The conservative movement of the 1960s had a big advantage on today’s open source politics.
They knew where they stood from the beginning.
By 1966, which is analogous to our time, modern conservatism had the Sharon Statement (written at William F. Buckley’s place) as well as the Goldwater experience, and his book "The Conscience of a Conservative." They knew what they were about, knew what they wanted.
Open source does not know what it wants, politically. Oh, it has some policy goals, but these are mainly elite goals, goals that ordinary voters don’t care much about. An open Internet, a software commons, and open spectrum don’t make the heart of the average voter go pitter-pat, but that’s about as far as most open source people have gotten on policy.
In fact, most people in the open source movement still reject politics. They think it doesn’t matter to them. Issues like the current net neutrality battle, a WIPO treaty that destroys fair use, and a "big bang" spectrum auction process are slowly energizing them. But only slowly.
What would an open source politics look like, and stand for?
Consensus. Rather than fight like dogs to win narrow majorities, open source people know that only consensus moves us forward. Let’s find where we agree and go there first, and if we must fork, then be open to it.
- Practicality. An open source politics is not didactic. It doesn’t set forth policy solutions, but a process toward finding them. In this it borrows directly from FDR’s original New Deal.
- Science. The scientific method is at the heart of an open source politics. This puts it in direct opposition to the "faith-based" approach of the current excess.
- Commons. Open source, open spectrum, and open intellectual property regimes have at their heart the idea of a commons. You grow knowledge not by walling it off and making money off yesterday, but by freely building it toward tomorrow.
How might this work in setting some policies for the problems that currently bedevil us?
- Iraq – Negotiate with everyone, holding the carrot of a big cash pay-out once a consensus emerges among all parties, and I do mean all. Then get out. Military might is over-rated.
- Energy – A floor price and a reversal of today’s incentives in favor of oil and gas.
- Social Issues – Tone down the rhetoric. Change policy only where a consensus emerges.
- Budget Issues – Constant experimentation. We can’t turn this boat around all at once. Inflation will rise, the dollar will fall, even if we start balancing our budgets. Move slowly and transparently.
- Foreign Policy – Encourage international organizations. The UN, the WTO, all treaties. Including the International Criminal Court.
In the above, note that I didn’t look at the "open source policies" those currently in the open source movement take to be important.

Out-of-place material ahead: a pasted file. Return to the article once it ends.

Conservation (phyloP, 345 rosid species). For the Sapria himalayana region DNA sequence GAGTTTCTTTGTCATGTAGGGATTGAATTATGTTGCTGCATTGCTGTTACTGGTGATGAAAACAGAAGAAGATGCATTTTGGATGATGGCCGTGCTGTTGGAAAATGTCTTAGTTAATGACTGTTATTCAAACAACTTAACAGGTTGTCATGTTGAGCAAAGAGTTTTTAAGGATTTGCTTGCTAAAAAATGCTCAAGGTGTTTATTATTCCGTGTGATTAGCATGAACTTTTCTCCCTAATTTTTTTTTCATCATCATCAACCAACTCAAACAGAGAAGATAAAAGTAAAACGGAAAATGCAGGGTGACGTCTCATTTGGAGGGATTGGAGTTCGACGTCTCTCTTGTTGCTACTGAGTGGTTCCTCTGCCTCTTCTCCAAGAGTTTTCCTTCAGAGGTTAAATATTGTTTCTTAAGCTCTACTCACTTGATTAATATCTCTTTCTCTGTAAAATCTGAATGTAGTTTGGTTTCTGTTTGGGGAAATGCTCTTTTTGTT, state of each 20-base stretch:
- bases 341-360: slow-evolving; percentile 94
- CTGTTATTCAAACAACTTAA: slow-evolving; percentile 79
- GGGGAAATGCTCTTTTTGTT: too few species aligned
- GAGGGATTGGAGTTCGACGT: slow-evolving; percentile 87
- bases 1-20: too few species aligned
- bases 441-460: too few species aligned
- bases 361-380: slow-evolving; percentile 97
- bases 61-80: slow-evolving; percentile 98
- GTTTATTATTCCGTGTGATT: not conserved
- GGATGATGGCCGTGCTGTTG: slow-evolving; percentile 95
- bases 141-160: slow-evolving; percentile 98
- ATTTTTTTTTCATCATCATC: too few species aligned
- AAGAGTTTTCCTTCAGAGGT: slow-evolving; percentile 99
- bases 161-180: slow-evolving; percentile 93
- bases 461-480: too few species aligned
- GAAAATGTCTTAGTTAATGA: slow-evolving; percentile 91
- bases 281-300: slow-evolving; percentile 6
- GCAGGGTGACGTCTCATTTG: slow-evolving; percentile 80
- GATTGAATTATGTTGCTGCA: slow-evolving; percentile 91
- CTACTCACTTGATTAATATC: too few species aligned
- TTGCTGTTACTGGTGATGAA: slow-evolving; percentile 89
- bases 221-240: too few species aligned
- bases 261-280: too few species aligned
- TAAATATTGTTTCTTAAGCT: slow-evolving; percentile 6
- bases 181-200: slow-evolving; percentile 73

I take them to be a given:
- A greater knowledge commons rather than the current proprietary copyright and patent regime.
- Real, open competition in provisioning networks, which must be defined at the edges rather than at the center.
- Open up more spectrum for services like 802.11. Space between existing TV channels, yes. Require build-outs of spectrum already sold or demand the chance to buy it back, and put that into the commons as well. More UWB.
This is a big, ambitious agenda. It’s pure idealism, and does not reflect current political realities. Netroots Democrats may even disagree (in part) with what I’ve written here. Certainly neither Washington party would consider this anything other than Esperanto.
There is some irony here. In terms of raw political power, the "out" party is practically much closer to power than was the case 40 years ago. The 1964 election had been a complete disaster for Goldwater Republicans, and their enormous gains of 1966 still left them in a minority position, even within their party. That party was divided ideologically, between "Rockefeller" Republicans and "Reagan" Republicans. And in 1966 Ronald Reagan was just an old TV show host who had given a speech, his political career having barely begun.
But in terms of philosophy, we are way behind where the Goldwater Republicans were 40 years ago. And this is what I’m speaking to here. If we don’t know where we stand, if we can’t agree on where we’re going, we’re not going to get anywhere.
I’m not talking here of a programmatic agreement, but a philosophical one. A consensus. The great division of our time is not Republican vs. Democrat. It’s proprietary vs. open source. It’s a division which began among elites, which is barely understood by most voters. But it’s something they will respond to, because it’s right in their guts, when it’s put to them.
Let’s put it to them.